Shining Ho-Oh also has a valuable ability as well. Golden Wing allows you to move two Basic Fire energy to your benched Pokemon in any way you’d like if Shining Ho-Oh is in the active position and is KO’d by damage from an attack. This will potentially allow you to string Fire Blasts across multiple turns, meaning you could hit for the high 100’s or even 200 damage across multiple consecutive turns. Like Shaymin’s (Shining Legends, 7/73) Rally Back the other day, I’m not sure that the Theorymon translates into Realitymon, and I haven’t tested this so I can’t attest to the consistency with which this chain of attacks might be possible, but it seems like it might work… that four Fire energy cost has Kiawe (Burning Shadows, 116/147) written all over it.
Standard: 2 out of 5
I have yet to come across Shining Ho-Oh in a match, and I haven’t tried it yet myself, so I can’t really speak to whether or not this Pokemon could potentially become a valuable part of a Fire box deck. It has potential, though, with its 130 HP and capability to OHKO Basic EX and GX Pokemon on possible consecutive turns.
Addendum: I actually JUST played a Quad Shining Ho-Oh Volcanion EX deck the morning of the publication of this review. I beat it, but I was playing a Ninetales GX (Guardians Rising, 22/145) and Ninetales (Burning Shadows, 28/147) deck. One key was that I was able to Ice Path one of the Ho-Ohs, so the Basic energy didn’t transfer. Also, I was able to pick off the Shining Ho-Ohs, leaving my opponent with no win condition against Baby Ninetales. I was also able to strand a Big Daddy Volcanion EX in the active with Counter Catcher (Crimson Invasion, 91/111). Overall, it looks like a decent deck, but I still think the Ho-Oh GX (Burning Shadows, 21/147) Turonator GX (Guardians Rising, 18/145) builds are better.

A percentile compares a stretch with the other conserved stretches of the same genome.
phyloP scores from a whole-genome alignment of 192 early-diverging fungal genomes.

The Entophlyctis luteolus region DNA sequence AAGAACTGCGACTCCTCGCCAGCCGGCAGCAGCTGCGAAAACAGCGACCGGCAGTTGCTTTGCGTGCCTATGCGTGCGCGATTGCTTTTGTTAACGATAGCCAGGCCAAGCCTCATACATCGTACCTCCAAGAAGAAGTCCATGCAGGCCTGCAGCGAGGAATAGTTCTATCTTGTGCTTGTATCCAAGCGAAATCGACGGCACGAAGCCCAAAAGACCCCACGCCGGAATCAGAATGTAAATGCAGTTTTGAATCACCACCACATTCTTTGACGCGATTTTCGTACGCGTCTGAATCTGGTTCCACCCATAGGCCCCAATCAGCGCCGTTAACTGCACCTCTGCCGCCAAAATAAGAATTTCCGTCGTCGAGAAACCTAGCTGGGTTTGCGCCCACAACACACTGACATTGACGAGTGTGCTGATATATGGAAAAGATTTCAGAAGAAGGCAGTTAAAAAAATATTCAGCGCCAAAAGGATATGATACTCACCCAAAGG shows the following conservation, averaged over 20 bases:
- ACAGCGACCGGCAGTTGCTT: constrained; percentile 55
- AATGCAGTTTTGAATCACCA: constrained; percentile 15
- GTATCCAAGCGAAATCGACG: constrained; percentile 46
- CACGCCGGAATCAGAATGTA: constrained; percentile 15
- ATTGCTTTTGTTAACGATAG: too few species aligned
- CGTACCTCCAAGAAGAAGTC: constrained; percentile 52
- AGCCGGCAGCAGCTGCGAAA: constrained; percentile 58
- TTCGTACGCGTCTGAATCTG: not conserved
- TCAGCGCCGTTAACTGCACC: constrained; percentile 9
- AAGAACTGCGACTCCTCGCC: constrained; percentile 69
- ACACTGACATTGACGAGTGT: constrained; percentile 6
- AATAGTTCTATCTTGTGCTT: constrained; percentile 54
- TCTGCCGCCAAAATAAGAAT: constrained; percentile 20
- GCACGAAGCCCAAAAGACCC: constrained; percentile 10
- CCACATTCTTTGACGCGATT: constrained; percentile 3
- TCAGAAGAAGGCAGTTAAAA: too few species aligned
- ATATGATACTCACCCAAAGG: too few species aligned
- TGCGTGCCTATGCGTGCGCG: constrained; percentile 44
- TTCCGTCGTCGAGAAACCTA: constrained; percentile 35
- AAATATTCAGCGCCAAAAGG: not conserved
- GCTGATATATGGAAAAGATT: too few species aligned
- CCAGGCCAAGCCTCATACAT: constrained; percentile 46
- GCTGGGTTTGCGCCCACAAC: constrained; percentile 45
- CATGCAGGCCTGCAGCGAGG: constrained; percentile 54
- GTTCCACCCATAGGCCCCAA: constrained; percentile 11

Shining Ho-Oh seems like a straightforward Pokemon for this card. A fire Pokemon with 130 HP, weak to Lightning, resist Fighting, and a retreat of two, it has an ability and an attack. Fire Blast does 110 for RCCC with the effect of discarding an energy attached to this Pokémon, leaving with three energy left. The Ability, Golden Wing, states that if this Pokémon was Active and is knocked out by damage from your opponent’s attack, you get to move two basic energies from this Pokémon to any of your Benched Pokemon.